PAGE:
We're looking for 2019's Fiercest Women in Life Sciences

Pharma companies on the London Stock Exchange almost tripled the number of women on their executive committees in 2019, but hemorrhaged women in top-level roles. (Shutterstock)

It’s becoming a familiar refrain: Women are making headway in the workplace. In 2019, more women are serving in Congress than ever before, and various industries—the life sciences included—are well into implementing programs to boost diversity.

How's pharma doing? By one measure, pretty well. The biggest pharma companies on the London Stock Exchange nearly tripled the number of women on their executive committees between 2018 and 2019.

But that sort of progress didn't extend to all top job titles, and some long-familiar challenges for women remain—in the industry and without.

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Take the U.S. national women’s soccer team, which has been petitioning its governing body for equal pay even as it wins more championships and brings in more revenue than the men’s team. Its players sued U.S. Soccer in March for years of “institutionalized gender discrimination,” three years after a wage discrimination complaint filed with the Equal Employment Opportunity Commission went nowhere. 

Things don’t look much better for women in the corporate world overall. In its latest “Women Count” report, which studies the 350 largest companies trading on the London Stock Exchange, U.K. gender diversity business The Pipeline found that a measly 3.7% of companies had a female CEO—down from 4.6% in 2017—and that more than 85% had no female executives on their boards. 

One of those companies was GlaxoSmithKline with its CEO, Emma Walmsley. And pharma companies did a little better than their peers within their executive committees. Pharma's Financial Times Stock Exchange companies almost tripled female representation on exec committees to 26% from 9% in 2018.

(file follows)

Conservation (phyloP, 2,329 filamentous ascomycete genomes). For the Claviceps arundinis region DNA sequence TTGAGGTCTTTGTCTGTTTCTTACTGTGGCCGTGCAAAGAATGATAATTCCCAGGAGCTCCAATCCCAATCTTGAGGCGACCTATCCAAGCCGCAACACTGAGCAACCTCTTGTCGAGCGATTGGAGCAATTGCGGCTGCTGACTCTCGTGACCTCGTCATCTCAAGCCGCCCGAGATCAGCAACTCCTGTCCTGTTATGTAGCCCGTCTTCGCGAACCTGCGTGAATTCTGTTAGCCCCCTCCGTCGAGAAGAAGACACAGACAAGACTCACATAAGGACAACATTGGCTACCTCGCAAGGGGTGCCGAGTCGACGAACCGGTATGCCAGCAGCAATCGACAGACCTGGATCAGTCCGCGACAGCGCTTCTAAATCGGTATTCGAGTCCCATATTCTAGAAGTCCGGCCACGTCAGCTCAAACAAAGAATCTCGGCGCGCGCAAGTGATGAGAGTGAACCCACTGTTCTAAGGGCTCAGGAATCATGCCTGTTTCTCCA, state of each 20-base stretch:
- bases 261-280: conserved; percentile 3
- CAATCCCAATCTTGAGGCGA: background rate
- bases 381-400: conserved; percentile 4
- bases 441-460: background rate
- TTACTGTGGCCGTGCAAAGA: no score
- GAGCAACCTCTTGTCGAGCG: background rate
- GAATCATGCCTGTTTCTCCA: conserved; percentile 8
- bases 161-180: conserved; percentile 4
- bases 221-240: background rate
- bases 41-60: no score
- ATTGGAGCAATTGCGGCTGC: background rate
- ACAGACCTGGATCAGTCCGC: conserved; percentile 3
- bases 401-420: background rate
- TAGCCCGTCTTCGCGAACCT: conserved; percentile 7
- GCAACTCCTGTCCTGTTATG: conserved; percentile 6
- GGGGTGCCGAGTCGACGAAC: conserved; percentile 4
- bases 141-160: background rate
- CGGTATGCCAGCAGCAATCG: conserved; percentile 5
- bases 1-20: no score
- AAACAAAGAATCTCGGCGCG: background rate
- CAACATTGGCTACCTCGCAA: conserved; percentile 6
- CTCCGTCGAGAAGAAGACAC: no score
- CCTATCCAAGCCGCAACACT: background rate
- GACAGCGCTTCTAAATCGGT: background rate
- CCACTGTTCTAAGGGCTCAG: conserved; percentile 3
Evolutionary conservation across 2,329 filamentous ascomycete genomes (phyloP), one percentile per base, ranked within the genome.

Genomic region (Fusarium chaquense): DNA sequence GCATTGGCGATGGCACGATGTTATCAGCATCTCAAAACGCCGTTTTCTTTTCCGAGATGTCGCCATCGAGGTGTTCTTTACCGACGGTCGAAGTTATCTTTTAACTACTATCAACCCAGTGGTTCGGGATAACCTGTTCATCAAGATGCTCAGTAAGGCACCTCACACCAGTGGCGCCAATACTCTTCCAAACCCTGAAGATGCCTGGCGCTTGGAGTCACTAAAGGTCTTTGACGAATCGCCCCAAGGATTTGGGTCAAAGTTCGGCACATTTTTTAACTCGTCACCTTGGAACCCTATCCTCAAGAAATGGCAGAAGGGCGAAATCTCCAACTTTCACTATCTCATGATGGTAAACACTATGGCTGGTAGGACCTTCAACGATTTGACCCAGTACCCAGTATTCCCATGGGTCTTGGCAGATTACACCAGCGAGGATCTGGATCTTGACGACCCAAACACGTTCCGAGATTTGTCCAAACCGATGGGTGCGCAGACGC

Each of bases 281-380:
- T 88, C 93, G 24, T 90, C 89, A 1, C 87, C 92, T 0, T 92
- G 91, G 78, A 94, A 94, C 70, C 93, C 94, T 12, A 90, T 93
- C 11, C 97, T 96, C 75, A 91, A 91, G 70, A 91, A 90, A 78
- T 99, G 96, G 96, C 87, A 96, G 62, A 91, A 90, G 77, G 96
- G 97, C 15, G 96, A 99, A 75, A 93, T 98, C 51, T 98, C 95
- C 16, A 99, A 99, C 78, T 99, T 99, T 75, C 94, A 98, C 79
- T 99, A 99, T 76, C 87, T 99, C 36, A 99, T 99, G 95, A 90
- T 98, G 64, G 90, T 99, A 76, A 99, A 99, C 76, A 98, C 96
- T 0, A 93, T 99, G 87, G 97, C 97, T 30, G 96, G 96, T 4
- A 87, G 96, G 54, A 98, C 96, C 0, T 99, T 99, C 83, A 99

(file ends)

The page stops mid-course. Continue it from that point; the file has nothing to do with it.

But meanwhile, those same companies were losing women in top-level roles with profit and loss responsibility, such as CEOs, chief financial officers, presidents and various levels of vice president and director roles, just to name a few. This figure, already in the single digits in 2018, halved to 4% in 2019. 

Though the outlook seems bleak—The Pipeline doesn’t see pharma's executive committees reaching gender parity until 2090—women continue to rise to the top of the life sciences field, starting their own companies, taking high-level positions and otherwise pushing the envelope. 

And they’re not doing it alone. In an industry where gender balance approaches equity in the rank-and-file but drops precipitously the higher up you look, individual companies and trade groups have come up with programs to help move women up the ladder. And many women leaders are paying it forward, mentoring their younger colleagues, the next generation of movers and shakers. 

Each year at Fierce, we spotlight women who are leading the way in life sciences. From industry professionals and academics to venture capitalists and regulatory officials, women are making their mark all over biotech, pharma and medtech.

We invite you to share your nominations using the form below. We’re looking for women in all three fields who stand out as leaders, innovators and mentors in organizations big and small. Be sure to submit your nominations by 11:59 p.m. EDT Monday, Aug. 19, for consideration in this year’s list, which will be published in November. To get an idea of what we’re looking for, find last year's list here, 2017’s here and 2016’s here.

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